We’ve talked a lot about cloud pricing on the blog recently. Cloud storage pricing in particular is in a race to zero. Basic storage services are now $0.015 per GB/month from major providers like AWS and Google Cloud. Consumer and small business options like DropBox offer a limited amount of storage for free, and sell 1 TB for around $99/year — or less than a penny per GB/month.
For customers, falling prices are a net positive. As several articles have pointed out, there are potential risks to service quality and a potential for future price increases. But it’s hard to argue with “almost free” storage that lets you pay as you go, only for what you use — especially when the alternative is buying enterprise storage arrays and paying for fixed capacity up front at $2 to $3/GB. Since the price curve for storage has been trending down for decades, you don’t want to buy a large amount up front.
Cloud storage has quite a few cost advantages over the traditional on-premises storage model, so it surprised us when we learned several third party providers are playing markup and price lock-in games with cloud storage that contradict the ability to consume cloud storage as a utility. Typically solutions that connect on-premise infrastructure to cloud storage in some way and bundle the cloud storage with the solution are the ones that charge like an storage array in the cloud instead of storage as a service.
Bundled offerings can work in your favor, but can also work against you if prices are going down. And Amazon has reduced prices 43 different times for its various services since launching AWS in 2006. The S3 storage service started out at $0.15 per GB/month, and is now available for $0.015 — a 90% decrease.
Based on conversations with several customers, we identified several things to beware of when buying cloud storage through a third-party:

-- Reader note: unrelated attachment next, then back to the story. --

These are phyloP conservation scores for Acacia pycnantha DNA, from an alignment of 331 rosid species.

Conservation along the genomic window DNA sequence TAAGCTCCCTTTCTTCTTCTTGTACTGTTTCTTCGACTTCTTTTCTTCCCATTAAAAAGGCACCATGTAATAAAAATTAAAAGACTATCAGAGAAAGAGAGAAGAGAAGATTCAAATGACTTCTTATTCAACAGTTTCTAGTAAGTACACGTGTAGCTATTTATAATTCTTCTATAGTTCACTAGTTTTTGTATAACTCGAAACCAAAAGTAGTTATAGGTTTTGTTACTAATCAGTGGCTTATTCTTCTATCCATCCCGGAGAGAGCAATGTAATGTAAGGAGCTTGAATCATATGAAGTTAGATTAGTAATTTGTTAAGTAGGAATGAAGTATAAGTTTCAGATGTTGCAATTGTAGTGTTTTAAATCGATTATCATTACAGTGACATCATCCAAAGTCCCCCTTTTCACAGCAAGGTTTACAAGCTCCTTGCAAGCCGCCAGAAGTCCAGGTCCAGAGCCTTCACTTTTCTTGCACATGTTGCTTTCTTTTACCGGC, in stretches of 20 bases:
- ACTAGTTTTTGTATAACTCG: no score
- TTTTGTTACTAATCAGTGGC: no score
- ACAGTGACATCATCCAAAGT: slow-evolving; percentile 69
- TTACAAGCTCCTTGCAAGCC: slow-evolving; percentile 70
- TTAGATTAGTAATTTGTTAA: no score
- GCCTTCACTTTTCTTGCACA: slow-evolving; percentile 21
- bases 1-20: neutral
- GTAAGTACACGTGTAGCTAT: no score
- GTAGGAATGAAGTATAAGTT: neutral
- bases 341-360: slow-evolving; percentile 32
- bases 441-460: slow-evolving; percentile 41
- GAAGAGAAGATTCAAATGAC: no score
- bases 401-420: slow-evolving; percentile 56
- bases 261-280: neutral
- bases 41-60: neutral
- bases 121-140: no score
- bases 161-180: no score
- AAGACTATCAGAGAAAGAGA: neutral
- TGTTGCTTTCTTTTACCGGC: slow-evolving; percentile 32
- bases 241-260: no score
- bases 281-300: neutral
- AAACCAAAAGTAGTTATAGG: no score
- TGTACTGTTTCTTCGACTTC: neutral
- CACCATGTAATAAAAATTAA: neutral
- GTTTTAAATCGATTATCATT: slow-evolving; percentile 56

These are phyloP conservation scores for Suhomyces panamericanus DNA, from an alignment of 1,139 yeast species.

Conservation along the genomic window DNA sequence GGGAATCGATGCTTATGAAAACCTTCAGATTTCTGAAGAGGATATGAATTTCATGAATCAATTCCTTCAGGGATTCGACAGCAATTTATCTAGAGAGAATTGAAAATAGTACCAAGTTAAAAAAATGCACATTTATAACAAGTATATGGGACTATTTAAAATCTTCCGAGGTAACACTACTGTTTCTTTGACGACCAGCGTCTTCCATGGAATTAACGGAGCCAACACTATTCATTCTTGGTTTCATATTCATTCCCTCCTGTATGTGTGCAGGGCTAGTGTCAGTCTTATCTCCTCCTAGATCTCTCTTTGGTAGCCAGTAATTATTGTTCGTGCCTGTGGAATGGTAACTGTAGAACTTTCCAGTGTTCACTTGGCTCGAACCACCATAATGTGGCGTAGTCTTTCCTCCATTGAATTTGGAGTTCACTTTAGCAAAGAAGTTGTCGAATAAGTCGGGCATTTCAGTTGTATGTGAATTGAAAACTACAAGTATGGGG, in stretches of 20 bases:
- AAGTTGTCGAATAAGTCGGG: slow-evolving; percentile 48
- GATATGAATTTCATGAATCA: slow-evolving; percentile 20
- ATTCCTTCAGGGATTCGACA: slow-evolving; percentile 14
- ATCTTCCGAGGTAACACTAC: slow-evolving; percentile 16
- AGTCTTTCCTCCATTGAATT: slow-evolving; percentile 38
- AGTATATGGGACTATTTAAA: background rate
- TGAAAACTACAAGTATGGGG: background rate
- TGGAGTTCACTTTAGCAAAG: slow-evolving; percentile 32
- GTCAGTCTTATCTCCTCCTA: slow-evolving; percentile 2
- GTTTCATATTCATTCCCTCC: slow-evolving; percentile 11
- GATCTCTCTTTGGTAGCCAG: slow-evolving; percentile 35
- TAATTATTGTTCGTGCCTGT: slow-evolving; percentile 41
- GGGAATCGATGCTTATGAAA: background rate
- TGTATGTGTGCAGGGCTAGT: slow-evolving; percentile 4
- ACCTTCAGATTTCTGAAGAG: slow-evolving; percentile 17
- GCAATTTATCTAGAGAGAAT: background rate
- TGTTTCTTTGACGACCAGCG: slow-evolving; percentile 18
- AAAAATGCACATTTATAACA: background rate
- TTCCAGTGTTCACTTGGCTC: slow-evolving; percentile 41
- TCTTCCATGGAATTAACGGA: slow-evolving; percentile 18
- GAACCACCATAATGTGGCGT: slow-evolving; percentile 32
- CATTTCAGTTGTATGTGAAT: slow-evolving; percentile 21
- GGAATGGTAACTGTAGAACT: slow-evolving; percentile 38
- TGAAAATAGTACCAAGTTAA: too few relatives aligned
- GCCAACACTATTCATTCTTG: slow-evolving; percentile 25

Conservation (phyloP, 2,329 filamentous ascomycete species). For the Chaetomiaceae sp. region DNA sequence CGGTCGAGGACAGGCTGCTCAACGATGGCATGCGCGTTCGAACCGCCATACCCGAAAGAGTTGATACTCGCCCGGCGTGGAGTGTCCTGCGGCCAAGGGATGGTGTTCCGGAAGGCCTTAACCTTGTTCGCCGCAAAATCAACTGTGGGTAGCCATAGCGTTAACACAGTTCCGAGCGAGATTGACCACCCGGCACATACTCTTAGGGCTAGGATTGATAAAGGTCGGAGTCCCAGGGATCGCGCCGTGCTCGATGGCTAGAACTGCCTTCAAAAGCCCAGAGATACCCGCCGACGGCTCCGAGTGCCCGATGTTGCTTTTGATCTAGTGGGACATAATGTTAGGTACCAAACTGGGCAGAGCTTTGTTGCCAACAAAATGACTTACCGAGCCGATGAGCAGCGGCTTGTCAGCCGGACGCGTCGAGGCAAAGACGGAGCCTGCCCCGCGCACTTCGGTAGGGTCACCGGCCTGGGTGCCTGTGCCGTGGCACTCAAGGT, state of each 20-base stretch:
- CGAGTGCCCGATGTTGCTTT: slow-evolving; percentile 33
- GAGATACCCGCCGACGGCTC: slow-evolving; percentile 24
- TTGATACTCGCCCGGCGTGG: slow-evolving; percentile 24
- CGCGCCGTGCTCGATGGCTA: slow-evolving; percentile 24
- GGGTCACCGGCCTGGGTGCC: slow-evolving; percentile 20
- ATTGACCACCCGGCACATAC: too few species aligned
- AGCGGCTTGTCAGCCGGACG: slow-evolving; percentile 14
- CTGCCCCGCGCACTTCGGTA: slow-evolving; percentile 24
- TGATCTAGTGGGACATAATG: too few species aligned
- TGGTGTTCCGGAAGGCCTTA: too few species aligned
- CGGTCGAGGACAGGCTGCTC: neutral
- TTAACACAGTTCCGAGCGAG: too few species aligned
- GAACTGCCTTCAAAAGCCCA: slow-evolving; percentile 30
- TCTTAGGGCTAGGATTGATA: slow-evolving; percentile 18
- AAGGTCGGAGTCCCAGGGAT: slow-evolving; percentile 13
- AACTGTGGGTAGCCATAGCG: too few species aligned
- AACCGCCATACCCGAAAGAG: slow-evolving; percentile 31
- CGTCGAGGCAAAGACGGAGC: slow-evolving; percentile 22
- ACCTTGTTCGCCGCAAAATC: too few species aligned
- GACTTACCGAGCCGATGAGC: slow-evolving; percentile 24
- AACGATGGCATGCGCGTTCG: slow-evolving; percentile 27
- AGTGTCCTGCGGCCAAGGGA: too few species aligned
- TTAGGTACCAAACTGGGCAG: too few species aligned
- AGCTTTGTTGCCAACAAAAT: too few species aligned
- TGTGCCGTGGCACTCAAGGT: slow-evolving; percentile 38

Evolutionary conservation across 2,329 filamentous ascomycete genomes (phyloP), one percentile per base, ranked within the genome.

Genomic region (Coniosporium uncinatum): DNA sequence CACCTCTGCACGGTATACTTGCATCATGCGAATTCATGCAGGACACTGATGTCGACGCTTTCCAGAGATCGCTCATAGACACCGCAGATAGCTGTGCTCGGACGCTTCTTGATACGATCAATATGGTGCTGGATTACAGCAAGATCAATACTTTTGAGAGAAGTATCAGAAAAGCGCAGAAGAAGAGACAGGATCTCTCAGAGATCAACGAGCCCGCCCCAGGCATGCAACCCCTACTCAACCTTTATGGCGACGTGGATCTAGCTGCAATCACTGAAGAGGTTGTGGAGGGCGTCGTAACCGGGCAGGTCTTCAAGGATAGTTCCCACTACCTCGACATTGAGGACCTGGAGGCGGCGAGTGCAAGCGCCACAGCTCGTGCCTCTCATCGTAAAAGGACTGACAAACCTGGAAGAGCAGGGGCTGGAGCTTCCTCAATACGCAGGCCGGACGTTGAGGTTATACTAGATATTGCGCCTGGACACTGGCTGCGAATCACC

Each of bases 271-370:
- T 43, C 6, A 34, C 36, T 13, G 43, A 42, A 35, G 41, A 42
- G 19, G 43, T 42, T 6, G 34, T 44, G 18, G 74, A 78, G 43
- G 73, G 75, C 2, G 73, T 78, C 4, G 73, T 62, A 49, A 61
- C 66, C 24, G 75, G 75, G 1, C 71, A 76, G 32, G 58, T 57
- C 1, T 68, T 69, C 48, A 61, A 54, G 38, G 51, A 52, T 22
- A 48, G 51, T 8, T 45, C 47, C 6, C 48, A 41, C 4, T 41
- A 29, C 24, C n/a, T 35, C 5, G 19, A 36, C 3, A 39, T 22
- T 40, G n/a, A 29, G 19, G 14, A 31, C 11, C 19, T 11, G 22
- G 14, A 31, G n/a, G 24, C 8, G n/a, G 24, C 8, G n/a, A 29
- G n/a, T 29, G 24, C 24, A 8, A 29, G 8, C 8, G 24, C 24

- Locked-in pricing. Some providers lock customers into pricing for the term of the contract. This means you can’t ride the cost of cloud storage down as prices drop.
- Fixed upfront capacity. One customer told us they had to buy what amounted to a “cloud shelf” of storage — a fixed amount of storage in a 3 year contract. They were paying for cloud storage they weren’t using yet and were locked in on price, so it was effectively the same as buying on-premise storage.
- Charging for logical capacity rather than actual usage. Most gateway solutions deduplicate and compress data to save space in the cloud, so they should pass those savings through to the customer. If they don’t, you’ll pay full tilt for your 20 TB, even though the actual cloud bucket is only at 3TB after dedupe and compression.
- Marked up prices. To top it off, we heard from another customer who had calculated they were getting charged nearly a 100% markup for cloud storage. They were also paying for logical rather than deduped capacity, bringing the markup close to 400%.
- No cloud provider choice. If cloud storage is bundled with another solution, that vendor is probably choosing the cloud provider that works best for them. You should be able to choose the one that works for you.
- Data ownership. You should feel safe if your data is stored in your account with AWS, Google, Microsoft another major provider. But what if someone else owns and manages the account? If a small solution provider sits between you and the cloud, there’s a risk you could lose your data if the provider goes out of business (remember Nirvanix, when customers had to scramble to get their data out?).
Cloud storage prices are dropping by half roughly every 18 months, so accepting a fixed price contract makes little sense. Your peers and competitors who sign up later will get better pricing than you.
This works out to the moral equivalent of cable TV pricing. You agree to a one or two year contract to get a promotion, then see a better deal from your provider 12 months later — but it’s only available to new customers. You shouldn’t have to keep checking the price of cloud storage to make sure you’re getting the best deal. You should just reap the savings as pricing drops across the industry.
To us, it’s clear you should buy cloud storage separately from any on-premises technology that connects you to the cloud. You’d be wary if your ISP offered to bundle AWS S3 or Google Cloud Storage with their internet service; you should be equally skeptical of infrastructure vendors doing the same.
Panzura makes the cloud feel like it’s part of your datacenter, but we believe you should choose your cloud provider and get the full benefit of cloud economics as prices drop. We fully support over 8 public and cloud providers, so you can choose the one that’s best for you.